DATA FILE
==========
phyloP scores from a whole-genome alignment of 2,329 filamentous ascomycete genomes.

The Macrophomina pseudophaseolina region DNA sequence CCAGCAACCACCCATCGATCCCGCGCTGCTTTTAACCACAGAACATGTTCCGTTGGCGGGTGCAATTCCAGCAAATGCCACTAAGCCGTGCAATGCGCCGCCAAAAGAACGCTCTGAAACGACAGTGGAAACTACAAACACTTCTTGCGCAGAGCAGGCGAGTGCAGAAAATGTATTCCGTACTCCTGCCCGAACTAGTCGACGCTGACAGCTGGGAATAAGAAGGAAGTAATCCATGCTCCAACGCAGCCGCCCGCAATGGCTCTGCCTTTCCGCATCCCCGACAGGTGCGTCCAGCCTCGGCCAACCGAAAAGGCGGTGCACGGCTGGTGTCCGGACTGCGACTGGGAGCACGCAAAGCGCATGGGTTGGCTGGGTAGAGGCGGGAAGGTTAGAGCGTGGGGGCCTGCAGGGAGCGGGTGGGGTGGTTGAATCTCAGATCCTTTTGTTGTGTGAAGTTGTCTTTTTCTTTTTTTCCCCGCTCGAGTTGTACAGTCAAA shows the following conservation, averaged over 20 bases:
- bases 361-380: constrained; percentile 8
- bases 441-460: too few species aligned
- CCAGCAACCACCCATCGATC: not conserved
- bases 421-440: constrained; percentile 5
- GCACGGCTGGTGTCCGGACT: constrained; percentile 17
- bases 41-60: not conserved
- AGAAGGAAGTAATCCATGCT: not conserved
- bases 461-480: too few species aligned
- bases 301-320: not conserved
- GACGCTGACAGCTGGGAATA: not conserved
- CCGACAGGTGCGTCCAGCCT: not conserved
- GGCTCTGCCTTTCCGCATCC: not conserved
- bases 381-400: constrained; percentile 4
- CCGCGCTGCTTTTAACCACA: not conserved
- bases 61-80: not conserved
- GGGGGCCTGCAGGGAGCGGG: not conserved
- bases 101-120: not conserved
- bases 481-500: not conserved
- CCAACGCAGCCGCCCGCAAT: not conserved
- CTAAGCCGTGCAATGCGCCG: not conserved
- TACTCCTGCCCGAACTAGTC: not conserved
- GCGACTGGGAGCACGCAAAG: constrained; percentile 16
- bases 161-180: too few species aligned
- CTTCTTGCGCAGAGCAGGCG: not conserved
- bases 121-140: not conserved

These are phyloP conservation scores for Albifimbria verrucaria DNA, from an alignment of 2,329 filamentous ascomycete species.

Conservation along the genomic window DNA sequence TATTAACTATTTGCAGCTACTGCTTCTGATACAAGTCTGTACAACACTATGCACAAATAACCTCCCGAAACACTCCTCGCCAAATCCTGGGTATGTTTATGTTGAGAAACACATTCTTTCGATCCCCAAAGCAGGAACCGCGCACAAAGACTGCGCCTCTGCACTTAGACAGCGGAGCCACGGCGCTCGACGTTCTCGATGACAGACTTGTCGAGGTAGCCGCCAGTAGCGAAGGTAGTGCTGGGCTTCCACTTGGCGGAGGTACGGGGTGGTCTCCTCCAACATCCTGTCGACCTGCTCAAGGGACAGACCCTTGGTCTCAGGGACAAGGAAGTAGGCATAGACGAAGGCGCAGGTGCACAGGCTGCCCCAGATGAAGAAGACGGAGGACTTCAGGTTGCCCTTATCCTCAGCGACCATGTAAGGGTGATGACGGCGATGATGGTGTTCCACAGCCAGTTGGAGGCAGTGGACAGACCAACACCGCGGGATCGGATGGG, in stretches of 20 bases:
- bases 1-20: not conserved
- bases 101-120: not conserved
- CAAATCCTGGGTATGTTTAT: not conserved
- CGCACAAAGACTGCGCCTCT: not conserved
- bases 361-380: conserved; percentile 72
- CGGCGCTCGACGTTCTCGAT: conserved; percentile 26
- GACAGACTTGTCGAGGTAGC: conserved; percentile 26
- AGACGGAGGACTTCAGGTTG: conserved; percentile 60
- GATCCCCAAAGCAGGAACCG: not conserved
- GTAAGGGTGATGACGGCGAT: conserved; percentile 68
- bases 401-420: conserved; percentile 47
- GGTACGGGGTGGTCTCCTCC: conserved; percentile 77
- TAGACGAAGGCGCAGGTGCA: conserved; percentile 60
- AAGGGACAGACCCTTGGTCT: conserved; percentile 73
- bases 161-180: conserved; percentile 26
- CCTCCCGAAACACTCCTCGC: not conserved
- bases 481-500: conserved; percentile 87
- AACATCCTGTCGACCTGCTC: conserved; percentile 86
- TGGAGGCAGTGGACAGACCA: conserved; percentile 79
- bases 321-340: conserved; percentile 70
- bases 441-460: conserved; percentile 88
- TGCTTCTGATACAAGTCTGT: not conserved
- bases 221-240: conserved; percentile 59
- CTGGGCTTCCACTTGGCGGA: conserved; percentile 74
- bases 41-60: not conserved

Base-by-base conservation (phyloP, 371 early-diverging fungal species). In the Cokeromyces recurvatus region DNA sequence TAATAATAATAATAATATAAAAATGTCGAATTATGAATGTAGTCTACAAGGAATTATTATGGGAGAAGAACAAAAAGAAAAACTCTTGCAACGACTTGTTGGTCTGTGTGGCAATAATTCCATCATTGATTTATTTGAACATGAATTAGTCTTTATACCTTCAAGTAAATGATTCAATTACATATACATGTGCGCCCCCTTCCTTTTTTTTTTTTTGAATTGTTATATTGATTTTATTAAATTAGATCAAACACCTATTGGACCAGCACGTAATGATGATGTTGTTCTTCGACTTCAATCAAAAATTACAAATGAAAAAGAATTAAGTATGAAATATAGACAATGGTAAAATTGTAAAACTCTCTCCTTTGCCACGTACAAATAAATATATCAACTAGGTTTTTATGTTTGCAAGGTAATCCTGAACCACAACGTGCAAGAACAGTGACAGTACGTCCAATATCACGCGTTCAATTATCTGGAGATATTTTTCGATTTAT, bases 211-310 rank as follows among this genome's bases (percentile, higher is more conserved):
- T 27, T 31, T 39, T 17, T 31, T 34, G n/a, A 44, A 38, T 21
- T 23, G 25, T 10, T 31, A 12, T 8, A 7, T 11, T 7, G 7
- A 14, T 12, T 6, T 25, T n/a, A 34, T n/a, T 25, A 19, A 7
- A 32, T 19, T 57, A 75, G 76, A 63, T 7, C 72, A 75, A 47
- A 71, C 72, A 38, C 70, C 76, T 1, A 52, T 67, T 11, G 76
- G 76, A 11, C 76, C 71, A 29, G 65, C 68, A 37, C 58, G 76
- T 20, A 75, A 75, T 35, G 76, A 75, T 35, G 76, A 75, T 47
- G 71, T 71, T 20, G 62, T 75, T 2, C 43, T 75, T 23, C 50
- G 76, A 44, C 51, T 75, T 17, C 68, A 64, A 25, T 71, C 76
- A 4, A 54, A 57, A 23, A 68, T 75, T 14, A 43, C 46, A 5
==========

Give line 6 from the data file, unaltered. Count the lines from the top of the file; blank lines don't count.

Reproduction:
- bases 421-440: constrained; percentile 5